New Delhi: Video streaming platforms like Netflix, Amazon and Disney+ Hotstar may soon have to carry explicit health warnings while showing scenes depicting tobacco consumption, ThePrint has learnt.
According to sources in the central government, the health ministry is drafting guidelines that would mandate these platforms to carry warnings — just like films screened in cinema halls do — since depicting tobacco consumption without any warning of its health hazards amounts to promotion.
“Films being shown in traditional cinema halls are already covered by the law of the land, but with over-the-top (OTT) platforms, there is no regulation,” said a senior government official, who did not wish to be named.
“So, it is an obvious gap area that needs to be plugged. There is ample research to show that excessive watching of substance abuse can lead to its consumption as well.”
Reached for comment, the health ministry confirmed to ThePrint that such guidelines or regulations could be in the offing.
“Though there is no advertising of tobacco on the OTT platforms… depiction of tobacco scenes without warning has been noticed. We are working on the requisite provisions,” ministry spokesperson Manisha Verma said in an emailed reply.
India has over 27 crore tobacco users, and is its second highest producer and consumer in the world. Tobacco is responsible for over 3,500 deaths each day, and 1.28 lakh annually. The government and the World Health Organization (WHO) have also noted in their advisories that tobacco use is a risk factor for certain noncommunicable diseases, which render patients of Covid-19 more vulnerable to developing severe disease.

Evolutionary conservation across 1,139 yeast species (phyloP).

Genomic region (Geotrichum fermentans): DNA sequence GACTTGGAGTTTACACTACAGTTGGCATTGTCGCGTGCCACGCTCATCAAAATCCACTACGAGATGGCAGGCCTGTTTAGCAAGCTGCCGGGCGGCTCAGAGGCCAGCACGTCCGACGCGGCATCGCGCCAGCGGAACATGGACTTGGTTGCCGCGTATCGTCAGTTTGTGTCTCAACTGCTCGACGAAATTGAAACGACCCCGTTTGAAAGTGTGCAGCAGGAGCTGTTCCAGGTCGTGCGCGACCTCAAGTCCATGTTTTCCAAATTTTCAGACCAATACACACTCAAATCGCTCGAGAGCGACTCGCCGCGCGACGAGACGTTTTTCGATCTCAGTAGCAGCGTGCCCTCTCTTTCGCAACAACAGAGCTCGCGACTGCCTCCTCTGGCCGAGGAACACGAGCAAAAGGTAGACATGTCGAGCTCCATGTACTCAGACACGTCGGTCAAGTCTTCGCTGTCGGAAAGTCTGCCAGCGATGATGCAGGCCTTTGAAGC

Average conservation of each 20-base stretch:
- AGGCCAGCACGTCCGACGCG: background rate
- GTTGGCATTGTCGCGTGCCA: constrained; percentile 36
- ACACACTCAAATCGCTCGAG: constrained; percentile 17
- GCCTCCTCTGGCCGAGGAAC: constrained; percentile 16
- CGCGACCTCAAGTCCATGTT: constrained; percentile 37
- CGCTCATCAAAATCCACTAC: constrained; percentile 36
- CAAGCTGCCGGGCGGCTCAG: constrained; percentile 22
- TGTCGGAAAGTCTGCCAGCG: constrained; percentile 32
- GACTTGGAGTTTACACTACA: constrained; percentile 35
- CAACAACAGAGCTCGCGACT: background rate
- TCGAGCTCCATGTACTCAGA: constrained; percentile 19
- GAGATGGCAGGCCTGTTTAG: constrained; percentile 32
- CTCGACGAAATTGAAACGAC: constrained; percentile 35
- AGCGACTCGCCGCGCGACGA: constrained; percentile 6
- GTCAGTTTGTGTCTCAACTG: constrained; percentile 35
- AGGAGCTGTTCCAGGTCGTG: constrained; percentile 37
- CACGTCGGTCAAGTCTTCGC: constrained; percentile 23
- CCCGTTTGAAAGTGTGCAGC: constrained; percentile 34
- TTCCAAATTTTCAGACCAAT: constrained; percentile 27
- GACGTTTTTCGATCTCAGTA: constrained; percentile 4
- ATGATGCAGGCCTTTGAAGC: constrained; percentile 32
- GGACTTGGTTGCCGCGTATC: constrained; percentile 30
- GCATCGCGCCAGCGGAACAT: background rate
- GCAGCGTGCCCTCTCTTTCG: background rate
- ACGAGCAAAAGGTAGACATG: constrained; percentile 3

Sources said the government could also set up a ‘Tobacco Control Authority’ to regulate the depiction of tobacco consumption, among other things.
Smoking scenes in popular series
According to the Cigarettes and Other Tobacco Products Act (COTPA) 2012, any film or TV serial depicting tobacco products or their consumption in any form has to justify the need to do so to the Central Board of Film Certification (CBFC).
If the CBFC approves the display, the makers of the film or the series are required to carry anti-tobacco health warnings in the form of audio-visual disclaimers and static messages.
A study led by Hriday, a not-for-profit health awareness organisation based in Delhi, and published earlier this year in BMJ journal, suggested that seven of 10 series (on Netflix and Amazon Prime) considered popular among adolescents and young adults had tobacco imagery and none were compliant with COTPA regulations.
The study noted that OTT platforms are “a big challenge for all countries, where new media and streaming services are increasingly accessible and not too expensive”.
Sources said the health ministry wrote to the Ministry of Electronics and Information Technology (MEITY) as well as the Ministry of Information and Broadcasting (I&B) earlier this year to flag this issue and the need for regulation.